18 Items I Keep in My ‘Recovery Box’
When I had my last crisis intervention, something recommended to me was to make myself a “recovery box.” With the help of the nurse who was visiting me at home, I managed to make one for myself in the space of a week or two. When I posted about it in a support group I am part of on Facebook, people seemed interested in it and my post explaining it became quite popular. However, due to the group being closed and having strong privacy settings to protect the members, I was unable to make the post shareable, despite requests for me to do so. So, I thought I would write about it somewhere that can be accessed more readily!
So, what is a recovery box?
To put it simply, it’s a box filled with things that can help somebody deal with urges or provide distractions and support. For me, it is filled with things I know will be effective in cheering me up or distracting me long enough for me to work through the urges and hopefully have them pass. It has been invaluable to me more than once and helped me avoid incidents many times!
My personal recovery box is an old Doc Martin shoebox — my favorite shoes — and it contains:
1. Sixteen photographs of friends, family or pets.
I did not need 16, nor was I aiming for 16, but I couldn’t choose between them and I enjoy the ability to flick through each of them and have 16 memories to keep me company.
2. The leaflet for my old crisis intervention team.
Even though I am no longer under their care, they made sure to tell me before I was discharged that I could still phone them if I ever needed to, and the leaflet also contains other numbers for various organizations and helplines I may use.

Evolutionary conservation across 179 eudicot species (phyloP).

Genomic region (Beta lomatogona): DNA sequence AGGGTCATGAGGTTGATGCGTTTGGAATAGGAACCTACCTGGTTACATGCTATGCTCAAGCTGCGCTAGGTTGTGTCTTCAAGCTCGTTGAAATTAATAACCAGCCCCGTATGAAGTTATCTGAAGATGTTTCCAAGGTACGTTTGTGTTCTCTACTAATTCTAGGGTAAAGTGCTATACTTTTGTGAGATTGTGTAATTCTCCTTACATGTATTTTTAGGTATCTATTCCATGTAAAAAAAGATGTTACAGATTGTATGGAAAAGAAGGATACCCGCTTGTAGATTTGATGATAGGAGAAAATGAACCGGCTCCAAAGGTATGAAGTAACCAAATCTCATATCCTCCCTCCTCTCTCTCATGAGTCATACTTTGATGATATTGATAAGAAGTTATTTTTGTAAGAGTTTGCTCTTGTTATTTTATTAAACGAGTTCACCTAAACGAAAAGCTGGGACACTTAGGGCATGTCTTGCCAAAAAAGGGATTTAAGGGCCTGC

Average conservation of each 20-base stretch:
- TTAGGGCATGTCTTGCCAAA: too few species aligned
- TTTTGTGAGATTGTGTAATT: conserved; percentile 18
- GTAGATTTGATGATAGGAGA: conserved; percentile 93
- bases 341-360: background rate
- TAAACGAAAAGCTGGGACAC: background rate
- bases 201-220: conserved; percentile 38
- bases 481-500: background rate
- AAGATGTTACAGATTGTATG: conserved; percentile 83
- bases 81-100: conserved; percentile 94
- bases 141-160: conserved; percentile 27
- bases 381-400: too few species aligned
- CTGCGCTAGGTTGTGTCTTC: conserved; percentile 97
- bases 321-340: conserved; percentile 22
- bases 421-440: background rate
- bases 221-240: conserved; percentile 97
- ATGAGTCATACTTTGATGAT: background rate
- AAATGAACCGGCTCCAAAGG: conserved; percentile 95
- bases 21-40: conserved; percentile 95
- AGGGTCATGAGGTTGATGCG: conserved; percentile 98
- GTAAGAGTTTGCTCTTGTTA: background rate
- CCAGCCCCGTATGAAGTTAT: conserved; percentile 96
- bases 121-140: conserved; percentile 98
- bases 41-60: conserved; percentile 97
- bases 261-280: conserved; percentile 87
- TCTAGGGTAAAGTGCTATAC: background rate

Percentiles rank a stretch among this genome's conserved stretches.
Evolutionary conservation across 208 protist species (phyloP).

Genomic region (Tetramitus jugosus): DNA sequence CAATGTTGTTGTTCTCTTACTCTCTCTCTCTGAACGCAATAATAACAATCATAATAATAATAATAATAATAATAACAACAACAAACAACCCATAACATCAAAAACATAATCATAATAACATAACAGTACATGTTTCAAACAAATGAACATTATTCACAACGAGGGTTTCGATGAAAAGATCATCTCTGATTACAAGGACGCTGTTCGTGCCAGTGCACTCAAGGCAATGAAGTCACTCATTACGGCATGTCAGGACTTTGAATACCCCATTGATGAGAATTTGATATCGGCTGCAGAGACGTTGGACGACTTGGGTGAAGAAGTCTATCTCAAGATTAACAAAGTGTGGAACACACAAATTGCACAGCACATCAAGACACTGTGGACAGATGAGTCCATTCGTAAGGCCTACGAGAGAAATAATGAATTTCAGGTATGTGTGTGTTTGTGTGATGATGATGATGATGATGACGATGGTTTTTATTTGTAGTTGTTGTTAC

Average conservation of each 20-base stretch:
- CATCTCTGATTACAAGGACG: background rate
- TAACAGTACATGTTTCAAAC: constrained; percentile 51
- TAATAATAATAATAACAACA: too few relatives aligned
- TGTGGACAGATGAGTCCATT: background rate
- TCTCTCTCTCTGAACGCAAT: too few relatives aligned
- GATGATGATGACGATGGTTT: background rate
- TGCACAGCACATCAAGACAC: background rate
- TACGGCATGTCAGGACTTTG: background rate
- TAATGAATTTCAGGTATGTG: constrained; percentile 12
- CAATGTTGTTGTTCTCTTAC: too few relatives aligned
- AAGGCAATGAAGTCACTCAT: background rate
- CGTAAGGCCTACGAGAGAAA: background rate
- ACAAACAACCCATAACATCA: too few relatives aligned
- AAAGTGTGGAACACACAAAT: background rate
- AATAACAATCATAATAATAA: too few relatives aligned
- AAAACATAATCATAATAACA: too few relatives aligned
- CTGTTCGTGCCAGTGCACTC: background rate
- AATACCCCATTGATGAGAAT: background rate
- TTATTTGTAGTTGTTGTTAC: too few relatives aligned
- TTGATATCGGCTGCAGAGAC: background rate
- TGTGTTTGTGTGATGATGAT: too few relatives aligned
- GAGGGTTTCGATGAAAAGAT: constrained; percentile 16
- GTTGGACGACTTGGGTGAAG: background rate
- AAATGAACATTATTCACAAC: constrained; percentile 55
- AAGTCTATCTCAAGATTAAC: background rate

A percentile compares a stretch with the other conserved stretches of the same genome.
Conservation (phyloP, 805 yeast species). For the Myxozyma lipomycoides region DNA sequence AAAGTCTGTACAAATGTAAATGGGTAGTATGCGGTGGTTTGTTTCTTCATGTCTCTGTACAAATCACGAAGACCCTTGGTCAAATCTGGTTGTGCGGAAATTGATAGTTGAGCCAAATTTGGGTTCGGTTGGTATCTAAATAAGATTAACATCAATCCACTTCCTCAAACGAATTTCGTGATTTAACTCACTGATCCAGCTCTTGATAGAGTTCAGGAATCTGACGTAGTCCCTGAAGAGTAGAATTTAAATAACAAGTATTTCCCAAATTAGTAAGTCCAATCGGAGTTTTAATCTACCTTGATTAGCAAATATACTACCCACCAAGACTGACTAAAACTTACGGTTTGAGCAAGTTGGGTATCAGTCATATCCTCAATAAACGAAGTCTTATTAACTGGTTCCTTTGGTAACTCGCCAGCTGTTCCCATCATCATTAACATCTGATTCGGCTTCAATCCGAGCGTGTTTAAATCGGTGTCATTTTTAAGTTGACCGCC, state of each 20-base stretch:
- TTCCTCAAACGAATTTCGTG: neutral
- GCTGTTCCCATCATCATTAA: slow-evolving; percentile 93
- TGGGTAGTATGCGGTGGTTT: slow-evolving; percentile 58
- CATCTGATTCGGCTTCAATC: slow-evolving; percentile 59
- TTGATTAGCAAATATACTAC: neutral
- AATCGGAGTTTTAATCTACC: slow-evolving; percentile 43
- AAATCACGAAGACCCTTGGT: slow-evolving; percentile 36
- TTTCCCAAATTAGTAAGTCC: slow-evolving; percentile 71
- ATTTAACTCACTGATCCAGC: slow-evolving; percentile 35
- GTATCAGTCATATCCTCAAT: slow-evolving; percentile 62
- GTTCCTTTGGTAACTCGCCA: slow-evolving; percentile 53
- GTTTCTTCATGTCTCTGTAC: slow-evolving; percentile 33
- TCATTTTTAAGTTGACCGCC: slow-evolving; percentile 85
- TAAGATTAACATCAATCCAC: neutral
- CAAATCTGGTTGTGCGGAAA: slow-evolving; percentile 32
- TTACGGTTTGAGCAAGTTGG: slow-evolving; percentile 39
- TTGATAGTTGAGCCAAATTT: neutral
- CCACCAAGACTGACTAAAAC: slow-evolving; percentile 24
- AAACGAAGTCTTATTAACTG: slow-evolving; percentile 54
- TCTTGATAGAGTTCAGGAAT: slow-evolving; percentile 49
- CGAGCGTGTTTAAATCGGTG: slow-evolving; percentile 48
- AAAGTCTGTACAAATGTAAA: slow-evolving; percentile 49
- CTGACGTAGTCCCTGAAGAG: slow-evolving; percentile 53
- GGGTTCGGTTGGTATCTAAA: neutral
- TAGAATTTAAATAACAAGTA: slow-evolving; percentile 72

3. My spare car key.
This is so I always know I am never trapped; I can get in my car and escape if I need to. I can get myself out of any situation, just as I can get myself out of the current emotion I am struggling with. (It is also helpful because I know exactly where it is, so I won’t lose it!)
4. My “bride” sash from my hen party.
My hen party was an incredible experience with my closest friends and wonderful sister whom I was so lucky to have. I keep the sash to remind me of those incredible relationships I will forever be grateful to have and helps me to remember that, regardless of what my mind is telling me, I do have friends and family who love me.
5. A face mask.
Self-care is sometimes very hard for me if I am in a bad place, but it is something I always enjoy doing when I finally get around to it, especially something like a face mask which is lots of fun. It is also helpful to have the 10-minute (or more) waiting time to help me wait the urges out.
6. A bead bracelet.
I used to be a support worker and one of the absolutely fantastic people I used to support loved to make bracelets with beads. She made them for me every time I was on shift with her. She managed to brighten my day no matter how bad I was feeling. The bracelet never fails to put a smile on my face as I remember all of the amazing times I had and people I met while I was working in that sector.
7. Some threads.
My sister taught me years ago how to make thread bracelets by using lots of knots over and over again and, though I never really take the time to make them anymore, they take a really long time to do and I do enjoy doing them, so they are a helpful addition to my box.
8. Hand sanitizer.
I don’t know why I love hand sanitizer so much, but I really, really do, it’s one of my favorite things. It also makes me feel very safe and clean which I find most helpful if I am dealing with traumatic memories.
9. A scented candle.
One of the things helpful for bringing myself out of a state of dissociation is strong or out of place scents, so the candle works perfectly. I also just really love scented candles!
10. A pack of coloring pencils, a sharpener and a mindfulness coloring book.